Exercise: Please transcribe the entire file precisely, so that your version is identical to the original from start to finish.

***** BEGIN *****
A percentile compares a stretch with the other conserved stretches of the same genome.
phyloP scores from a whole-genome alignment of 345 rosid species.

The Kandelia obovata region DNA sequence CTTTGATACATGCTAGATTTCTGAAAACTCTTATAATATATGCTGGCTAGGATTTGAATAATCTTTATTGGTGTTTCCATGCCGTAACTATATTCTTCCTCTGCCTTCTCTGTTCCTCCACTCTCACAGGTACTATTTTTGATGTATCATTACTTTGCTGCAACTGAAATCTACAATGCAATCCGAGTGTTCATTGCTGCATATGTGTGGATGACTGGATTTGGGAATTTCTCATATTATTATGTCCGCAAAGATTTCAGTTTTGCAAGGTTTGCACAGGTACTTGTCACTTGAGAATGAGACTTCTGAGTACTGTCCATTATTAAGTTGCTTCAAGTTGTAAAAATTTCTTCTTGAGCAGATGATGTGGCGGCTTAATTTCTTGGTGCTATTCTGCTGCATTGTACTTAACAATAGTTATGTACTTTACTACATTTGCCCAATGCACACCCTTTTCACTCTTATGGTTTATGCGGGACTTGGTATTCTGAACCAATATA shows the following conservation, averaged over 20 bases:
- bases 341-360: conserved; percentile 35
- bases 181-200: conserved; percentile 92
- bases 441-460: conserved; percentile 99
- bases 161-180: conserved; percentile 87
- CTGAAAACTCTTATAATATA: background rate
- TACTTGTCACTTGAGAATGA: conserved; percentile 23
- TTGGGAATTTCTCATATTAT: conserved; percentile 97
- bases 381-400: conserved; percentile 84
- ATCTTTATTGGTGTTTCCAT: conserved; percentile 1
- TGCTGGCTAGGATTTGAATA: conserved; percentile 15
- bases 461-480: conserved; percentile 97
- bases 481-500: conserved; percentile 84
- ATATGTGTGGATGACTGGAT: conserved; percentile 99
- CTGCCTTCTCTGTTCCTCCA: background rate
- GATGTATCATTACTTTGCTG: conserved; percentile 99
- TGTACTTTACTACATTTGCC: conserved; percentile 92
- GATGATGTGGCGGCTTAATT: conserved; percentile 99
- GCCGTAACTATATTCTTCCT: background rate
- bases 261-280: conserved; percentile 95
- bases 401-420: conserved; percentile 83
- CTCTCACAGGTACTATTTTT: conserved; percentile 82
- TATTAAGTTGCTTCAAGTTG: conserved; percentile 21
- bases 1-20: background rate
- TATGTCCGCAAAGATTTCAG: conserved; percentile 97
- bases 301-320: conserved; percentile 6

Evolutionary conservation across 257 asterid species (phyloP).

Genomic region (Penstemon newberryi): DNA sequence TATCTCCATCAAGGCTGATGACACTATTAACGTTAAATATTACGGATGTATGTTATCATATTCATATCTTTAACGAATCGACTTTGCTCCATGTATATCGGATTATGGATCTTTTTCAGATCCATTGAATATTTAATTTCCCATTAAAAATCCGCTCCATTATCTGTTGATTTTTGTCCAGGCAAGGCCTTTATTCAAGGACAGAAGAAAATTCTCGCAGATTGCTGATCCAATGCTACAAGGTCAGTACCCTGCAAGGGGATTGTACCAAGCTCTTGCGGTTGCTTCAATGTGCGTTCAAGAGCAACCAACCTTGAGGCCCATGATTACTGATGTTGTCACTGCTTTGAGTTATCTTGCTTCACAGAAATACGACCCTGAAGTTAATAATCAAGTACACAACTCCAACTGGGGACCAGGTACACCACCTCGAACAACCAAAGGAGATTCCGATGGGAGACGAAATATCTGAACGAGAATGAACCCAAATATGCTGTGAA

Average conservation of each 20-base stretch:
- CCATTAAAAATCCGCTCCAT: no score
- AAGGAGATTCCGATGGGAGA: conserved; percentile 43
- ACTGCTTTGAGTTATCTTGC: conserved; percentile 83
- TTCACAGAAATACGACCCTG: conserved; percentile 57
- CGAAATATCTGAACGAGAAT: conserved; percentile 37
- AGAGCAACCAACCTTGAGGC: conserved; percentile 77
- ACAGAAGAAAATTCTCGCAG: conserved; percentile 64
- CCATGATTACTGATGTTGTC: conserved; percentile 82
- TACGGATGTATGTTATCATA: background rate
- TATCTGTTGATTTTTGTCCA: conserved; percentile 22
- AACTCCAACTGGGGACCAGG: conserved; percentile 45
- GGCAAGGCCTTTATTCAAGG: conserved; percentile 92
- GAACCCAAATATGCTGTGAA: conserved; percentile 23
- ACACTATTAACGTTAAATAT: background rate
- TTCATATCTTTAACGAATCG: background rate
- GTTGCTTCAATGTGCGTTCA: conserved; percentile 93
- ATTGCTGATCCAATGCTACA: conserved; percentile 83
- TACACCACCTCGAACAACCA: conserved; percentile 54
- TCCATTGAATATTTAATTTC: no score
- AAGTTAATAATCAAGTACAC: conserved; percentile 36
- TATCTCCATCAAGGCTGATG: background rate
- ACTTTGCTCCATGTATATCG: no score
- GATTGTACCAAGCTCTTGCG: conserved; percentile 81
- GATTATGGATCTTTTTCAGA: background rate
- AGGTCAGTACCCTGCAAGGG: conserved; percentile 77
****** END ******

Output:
A percentile compares a stretch with the other conserved stretches of the same genome.
phyloP scores from a whole-genome alignment of 345 rosid species.

The Kandelia obovata region DNA sequence CTTTGATACATGCTAGATTTCTGAAAACTCTTATAATATATGCTGGCTAGGATTTGAATAATCTTTATTGGTGTTTCCATGCCGTAACTATATTCTTCCTCTGCCTTCTCTGTTCCTCCACTCTCACAGGTACTATTTTTGATGTATCATTACTTTGCTGCAACTGAAATCTACAATGCAATCCGAGTGTTCATTGCTGCATATGTGTGGATGACTGGATTTGGGAATTTCTCATATTATTATGTCCGCAAAGATTTCAGTTTTGCAAGGTTTGCACAGGTACTTGTCACTTGAGAATGAGACTTCTGAGTACTGTCCATTATTAAGTTGCTTCAAGTTGTAAAAATTTCTTCTTGAGCAGATGATGTGGCGGCTTAATTTCTTGGTGCTATTCTGCTGCATTGTACTTAACAATAGTTATGTACTTTACTACATTTGCCCAATGCACACCCTTTTCACTCTTATGGTTTATGCGGGACTTGGTATTCTGAACCAATATA shows the following conservation, averaged over 20 bases:
- bases 341-360: conserved; percentile 35
- bases 181-200: conserved; percentile 92
- bases 441-460: conserved; percentile 99
- bases 161-180: conserved; percentile 87
- CTGAAAACTCTTATAATATA: background rate
- TACTTGTCACTTGAGAATGA: conserved; percentile 23
- TTGGGAATTTCTCATATTAT: conserved; percentile 97
- bases 381-400: conserved; percentile 84
- ATCTTTATTGGTGTTTCCAT: conserved; percentile 1
- TGCTGGCTAGGATTTGAATA: conserved; percentile 15
- bases 461-480: conserved; percentile 97
- bases 481-500: conserved; percentile 84
- ATATGTGTGGATGACTGGAT: conserved; percentile 99
- CTGCCTTCTCTGTTCCTCCA: background rate
- GATGTATCATTACTTTGCTG: conserved; percentile 99
- TGTACTTTACTACATTTGCC: conserved; percentile 92
- GATGATGTGGCGGCTTAATT: conserved; percentile 99
- GCCGTAACTATATTCTTCCT: background rate
- bases 261-280: conserved; percentile 95
- bases 401-420: conserved; percentile 83
- CTCTCACAGGTACTATTTTT: conserved; percentile 82
- TATTAAGTTGCTTCAAGTTG: conserved; percentile 21
- bases 1-20: background rate
- TATGTCCGCAAAGATTTCAG: conserved; percentile 97
- bases 301-320: conserved; percentile 6

Evolutionary conservation across 257 asterid species (phyloP).

Genomic region (Penstemon newberryi): DNA sequence TATCTCCATCAAGGCTGATGACACTATTAACGTTAAATATTACGGATGTATGTTATCATATTCATATCTTTAACGAATCGACTTTGCTCCATGTATATCGGATTATGGATCTTTTTCAGATCCATTGAATATTTAATTTCCCATTAAAAATCCGCTCCATTATCTGTTGATTTTTGTCCAGGCAAGGCCTTTATTCAAGGACAGAAGAAAATTCTCGCAGATTGCTGATCCAATGCTACAAGGTCAGTACCCTGCAAGGGGATTGTACCAAGCTCTTGCGGTTGCTTCAATGTGCGTTCAAGAGCAACCAACCTTGAGGCCCATGATTACTGATGTTGTCACTGCTTTGAGTTATCTTGCTTCACAGAAATACGACCCTGAAGTTAATAATCAAGTACACAACTCCAACTGGGGACCAGGTACACCACCTCGAACAACCAAAGGAGATTCCGATGGGAGACGAAATATCTGAACGAGAATGAACCCAAATATGCTGTGAA

Average conservation of each 20-base stretch:
- CCATTAAAAATCCGCTCCAT: no score
- AAGGAGATTCCGATGGGAGA: conserved; percentile 43
- ACTGCTTTGAGTTATCTTGC: conserved; percentile 83
- TTCACAGAAATACGACCCTG: conserved; percentile 57
- CGAAATATCTGAACGAGAAT: conserved; percentile 37
- AGAGCAACCAACCTTGAGGC: conserved; percentile 77
- ACAGAAGAAAATTCTCGCAG: conserved; percentile 64
- CCATGATTACTGATGTTGTC: conserved; percentile 82
- TACGGATGTATGTTATCATA: background rate
- TATCTGTTGATTTTTGTCCA: conserved; percentile 22
- AACTCCAACTGGGGACCAGG: conserved; percentile 45
- GGCAAGGCCTTTATTCAAGG: conserved; percentile 92
- GAACCCAAATATGCTGTGAA: conserved; percentile 23
- ACACTATTAACGTTAAATAT: background rate
- TTCATATCTTTAACGAATCG: background rate
- GTTGCTTCAATGTGCGTTCA: conserved; percentile 93
- ATTGCTGATCCAATGCTACA: conserved; percentile 83
- TACACCACCTCGAACAACCA: conserved; percentile 54
- TCCATTGAATATTTAATTTC: no score
- AAGTTAATAATCAAGTACAC: conserved; percentile 36
- TATCTCCATCAAGGCTGATG: background rate
- ACTTTGCTCCATGTATATCG: no score
- GATTGTACCAAGCTCTTGCG: conserved; percentile 81
- GATTATGGATCTTTTTCAGA: background rate
- AGGTCAGTACCCTGCAAGGG: conserved; percentile 77